In this paper, we investigate whether there is a change of real earnings management for firms facing pressures of the new technology implementation of eXtensible Business Reporting Language (XBRL). We find that real earnings management increases after the implementation of XBRL in China, especially under the dual regulation of XBRL policies from two regulators (China Securities Regulation Committee and Ministry of Finance). Given the long term detrimental effect of real earnings management on firm value, this could be unexpected consequences of XBRL technology in emerging market. Furthermore, state-owned enterprises and non-state-owned enterprises behave differently under the dual regulation of XBRL policies.
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Availability of data and material
All the financial data in this paper are obtained from the CSMAR database.
China Securities Regulation Committee (CSRC) has begun to implement XBRL since 2004, while Ministry of Finance (MOF) has also enforced its own XBRL regulation since 2010.
The China Securities Regulation Committee (CSRC) and the Ministry of Finance (MOF) are two parallel subordinate units under the State Council. CSRC is responsible for overseeing the financial market, including the Shanghai Stock Exchange (SSE) and the Shenzhen Stock Exchange (SZSE), and keeping the financial market operating regularly. MOF establishes and amends accounting standards and related regulations.
The twelve accounting firms include Big Four (KPMG, Ernst & Young (EY), Deloitte and PricewaterhouseCoopers (PwC)) and eight other big local accounting firms such as WUYIGE, Crowe Horwath, Pan-China, Grant Thornton, Shu Lun Pan, ShineWing, RSM China, and Da Hua (see Appendix 1).
In 1998, Hoffman initiated the idea of using XML (eXtensible Markup Language) in financial information disclosures, constructed the framework and designed XFRML (eXtensible Financial Reporting Markup Language). AICPA invested in Hoffman’s project in 1999 and officially renamed XFRML as XBRL(Hoffman et al. 1999).
According to Roychowdhury (2006), normal CFO is a linear function of sales and change in sales, and the abnormal cash flow from operations (R_CFO) is the residual from the function. Discretionary expenses are a function of lagged sales, and the abnormal discretionary expense (R_DISC) is the residual from the regression model. Production costs are defined as the sum of COGS and change in inventory during the year. We model production costs as a linear function of contemporaneous sales, change in sales and change in lagged sales, and then abnormal production cost (R_PRODC) is the residual from this model. Following the CSRC’s industry classification scheme, we use the one-digit code for the sectors and require at least 10 observations in an industry-year to estimate each regression and estimate the abnormal level of each component in REM. If a firm wants to manipulate earnings upward, it will choose to adopt a loose credit policy to boost revenue but decrease cash flow, manipulate various expenses downward or increase the production level to share the fixed cost so as to reduce unit cost.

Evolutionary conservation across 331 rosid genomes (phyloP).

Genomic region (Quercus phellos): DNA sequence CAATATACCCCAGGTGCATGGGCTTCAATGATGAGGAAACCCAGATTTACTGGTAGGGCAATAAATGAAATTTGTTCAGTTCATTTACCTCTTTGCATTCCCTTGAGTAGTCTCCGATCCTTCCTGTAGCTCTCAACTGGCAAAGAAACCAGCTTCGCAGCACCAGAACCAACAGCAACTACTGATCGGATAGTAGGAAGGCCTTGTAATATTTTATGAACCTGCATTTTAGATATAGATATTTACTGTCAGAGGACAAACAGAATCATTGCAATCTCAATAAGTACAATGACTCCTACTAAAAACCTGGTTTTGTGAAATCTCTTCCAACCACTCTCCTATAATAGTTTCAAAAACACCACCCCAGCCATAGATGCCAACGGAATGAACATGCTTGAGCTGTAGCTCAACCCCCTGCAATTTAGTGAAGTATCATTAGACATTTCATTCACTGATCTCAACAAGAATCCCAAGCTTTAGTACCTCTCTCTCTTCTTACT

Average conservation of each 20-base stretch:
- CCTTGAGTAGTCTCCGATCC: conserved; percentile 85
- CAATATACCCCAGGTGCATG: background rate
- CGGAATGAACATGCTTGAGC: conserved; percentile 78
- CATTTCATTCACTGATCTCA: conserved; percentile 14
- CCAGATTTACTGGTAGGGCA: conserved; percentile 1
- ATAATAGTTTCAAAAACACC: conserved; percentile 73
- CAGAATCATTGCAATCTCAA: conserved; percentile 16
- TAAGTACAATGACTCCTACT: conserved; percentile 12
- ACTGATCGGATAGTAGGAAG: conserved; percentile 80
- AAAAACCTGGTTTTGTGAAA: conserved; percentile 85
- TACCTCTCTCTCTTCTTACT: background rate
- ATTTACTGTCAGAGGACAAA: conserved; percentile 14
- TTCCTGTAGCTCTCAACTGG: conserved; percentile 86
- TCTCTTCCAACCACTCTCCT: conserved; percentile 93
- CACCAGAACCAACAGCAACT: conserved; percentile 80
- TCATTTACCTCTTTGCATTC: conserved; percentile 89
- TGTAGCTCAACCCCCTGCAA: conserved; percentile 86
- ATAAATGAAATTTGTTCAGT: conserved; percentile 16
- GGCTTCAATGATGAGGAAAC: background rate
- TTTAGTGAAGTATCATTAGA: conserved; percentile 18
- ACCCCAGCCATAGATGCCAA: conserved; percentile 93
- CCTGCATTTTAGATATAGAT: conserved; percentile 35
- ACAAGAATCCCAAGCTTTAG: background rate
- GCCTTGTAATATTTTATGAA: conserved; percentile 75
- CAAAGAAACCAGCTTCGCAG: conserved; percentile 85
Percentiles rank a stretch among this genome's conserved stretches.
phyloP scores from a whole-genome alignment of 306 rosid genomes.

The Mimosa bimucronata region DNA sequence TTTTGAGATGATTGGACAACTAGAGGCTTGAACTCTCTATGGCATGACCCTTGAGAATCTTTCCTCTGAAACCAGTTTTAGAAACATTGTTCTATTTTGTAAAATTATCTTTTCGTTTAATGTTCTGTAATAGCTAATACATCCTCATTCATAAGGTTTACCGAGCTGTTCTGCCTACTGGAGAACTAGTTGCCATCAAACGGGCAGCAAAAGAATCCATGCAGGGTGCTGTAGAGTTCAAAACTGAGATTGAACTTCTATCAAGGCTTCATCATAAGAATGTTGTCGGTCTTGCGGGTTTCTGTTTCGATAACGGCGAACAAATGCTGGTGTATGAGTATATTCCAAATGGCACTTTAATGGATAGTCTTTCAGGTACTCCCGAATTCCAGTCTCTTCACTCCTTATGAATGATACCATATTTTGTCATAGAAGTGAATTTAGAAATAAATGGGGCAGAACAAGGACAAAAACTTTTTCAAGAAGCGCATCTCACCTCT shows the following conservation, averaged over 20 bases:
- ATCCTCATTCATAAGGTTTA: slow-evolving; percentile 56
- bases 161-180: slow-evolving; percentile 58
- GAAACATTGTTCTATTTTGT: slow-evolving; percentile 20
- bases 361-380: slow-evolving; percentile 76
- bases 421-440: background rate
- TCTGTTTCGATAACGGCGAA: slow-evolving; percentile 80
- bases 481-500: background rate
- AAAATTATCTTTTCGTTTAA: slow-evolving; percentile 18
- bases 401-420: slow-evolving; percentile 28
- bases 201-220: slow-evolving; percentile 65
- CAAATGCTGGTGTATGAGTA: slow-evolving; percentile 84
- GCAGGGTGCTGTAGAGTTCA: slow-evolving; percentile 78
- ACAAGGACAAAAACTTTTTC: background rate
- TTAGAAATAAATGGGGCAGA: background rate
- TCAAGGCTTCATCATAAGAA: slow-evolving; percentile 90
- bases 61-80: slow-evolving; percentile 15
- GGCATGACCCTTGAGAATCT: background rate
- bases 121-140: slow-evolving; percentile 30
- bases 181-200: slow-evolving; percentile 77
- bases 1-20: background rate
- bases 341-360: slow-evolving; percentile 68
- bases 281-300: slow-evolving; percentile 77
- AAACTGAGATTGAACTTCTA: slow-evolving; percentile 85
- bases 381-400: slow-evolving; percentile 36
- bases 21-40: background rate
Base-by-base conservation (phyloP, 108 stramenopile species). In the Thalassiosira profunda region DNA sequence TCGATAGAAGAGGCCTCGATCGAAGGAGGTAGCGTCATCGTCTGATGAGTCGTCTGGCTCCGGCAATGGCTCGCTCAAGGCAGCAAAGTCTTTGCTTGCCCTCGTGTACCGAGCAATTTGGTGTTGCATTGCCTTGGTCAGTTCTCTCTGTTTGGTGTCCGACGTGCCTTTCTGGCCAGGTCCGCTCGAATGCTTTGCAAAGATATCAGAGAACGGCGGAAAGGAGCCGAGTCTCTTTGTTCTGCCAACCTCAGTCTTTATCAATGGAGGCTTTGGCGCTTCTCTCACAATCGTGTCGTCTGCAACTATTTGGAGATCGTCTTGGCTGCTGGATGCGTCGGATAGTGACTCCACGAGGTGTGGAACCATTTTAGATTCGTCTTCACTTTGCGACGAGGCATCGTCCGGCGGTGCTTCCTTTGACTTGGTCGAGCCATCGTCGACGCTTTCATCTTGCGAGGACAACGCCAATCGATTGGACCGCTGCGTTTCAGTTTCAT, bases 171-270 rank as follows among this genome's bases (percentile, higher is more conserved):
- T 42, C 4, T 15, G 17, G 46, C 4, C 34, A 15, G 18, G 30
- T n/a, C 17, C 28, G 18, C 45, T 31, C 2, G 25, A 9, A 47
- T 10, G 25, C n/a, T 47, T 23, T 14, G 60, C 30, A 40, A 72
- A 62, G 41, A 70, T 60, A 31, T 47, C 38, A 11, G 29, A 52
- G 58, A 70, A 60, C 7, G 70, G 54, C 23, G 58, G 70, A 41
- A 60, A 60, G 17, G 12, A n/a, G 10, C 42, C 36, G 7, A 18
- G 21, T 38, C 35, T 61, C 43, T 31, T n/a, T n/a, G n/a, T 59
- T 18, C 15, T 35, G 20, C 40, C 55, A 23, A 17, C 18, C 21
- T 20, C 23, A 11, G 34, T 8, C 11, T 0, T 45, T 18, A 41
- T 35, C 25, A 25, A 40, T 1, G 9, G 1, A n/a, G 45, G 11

The major advantage of a one-group pre- and post-test design is that it allows us to use adopters as their own control group to evaluate post-adoption effects. This design is commonly used when the majority of publicly traded companies undergo an event (e.g., ERP adoption, SOX Sect. 404 compliance), making a matched-pair design less effective (Bathala and Carlson 1995).
We have the 1st year available financial data starting from 1998 in CSMAR database. Our other control variables start from 1999, because we use change analysis to calculate abnormal discretionary accruals following Dechow and Dichev model.
There are several differences between CSRC and MOF XBRL standards and disclosure: (1) language of element name and label link base, (2) specification edition, and (3) platform type-in and unique submission software. For details, please refer to Appendix 2.
For detailed information on the XBRL implementing process of MOF, please refer to Appendix 3.
SURE can combine the estimation results (parameter estimates and associated (co)variance matrices) and store under namelist into one parameter vector and simultaneous (co)variance matrix of the sandwich/robust type. Typical applications of SURE is to test whether coefficients vary between groups.